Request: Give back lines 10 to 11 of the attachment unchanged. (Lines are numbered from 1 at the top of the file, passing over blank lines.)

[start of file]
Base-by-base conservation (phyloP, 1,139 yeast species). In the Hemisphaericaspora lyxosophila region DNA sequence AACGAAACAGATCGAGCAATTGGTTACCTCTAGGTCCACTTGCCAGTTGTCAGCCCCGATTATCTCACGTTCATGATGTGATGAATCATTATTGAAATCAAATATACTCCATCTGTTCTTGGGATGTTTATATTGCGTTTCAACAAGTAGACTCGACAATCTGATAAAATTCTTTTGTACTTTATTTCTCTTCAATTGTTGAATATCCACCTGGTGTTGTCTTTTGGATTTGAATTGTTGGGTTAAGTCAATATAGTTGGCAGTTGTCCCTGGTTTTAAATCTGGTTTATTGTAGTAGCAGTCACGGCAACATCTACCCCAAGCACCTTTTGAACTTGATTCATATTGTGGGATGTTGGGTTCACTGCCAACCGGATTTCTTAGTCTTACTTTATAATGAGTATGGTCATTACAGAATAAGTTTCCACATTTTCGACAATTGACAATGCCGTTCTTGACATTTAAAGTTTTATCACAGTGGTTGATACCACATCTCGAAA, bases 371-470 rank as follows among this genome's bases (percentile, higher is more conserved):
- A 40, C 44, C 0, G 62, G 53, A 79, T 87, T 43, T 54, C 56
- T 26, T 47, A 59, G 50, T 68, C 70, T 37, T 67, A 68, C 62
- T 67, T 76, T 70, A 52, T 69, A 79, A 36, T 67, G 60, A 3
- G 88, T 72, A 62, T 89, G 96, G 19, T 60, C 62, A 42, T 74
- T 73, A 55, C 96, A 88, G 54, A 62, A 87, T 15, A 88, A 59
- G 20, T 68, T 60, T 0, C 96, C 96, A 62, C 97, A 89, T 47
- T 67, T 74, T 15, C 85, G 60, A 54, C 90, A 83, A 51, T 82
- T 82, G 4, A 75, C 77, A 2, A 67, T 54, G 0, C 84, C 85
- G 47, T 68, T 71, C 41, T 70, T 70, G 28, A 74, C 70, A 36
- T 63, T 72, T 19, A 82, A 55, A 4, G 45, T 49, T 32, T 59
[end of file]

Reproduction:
- G 47, T 68, T 71, C 41, T 70, T 70, G 28, A 74, C 70, A 36
- T 63, T 72, T 19, A 82, A 55, A 4, G 45, T 49, T 32, T 59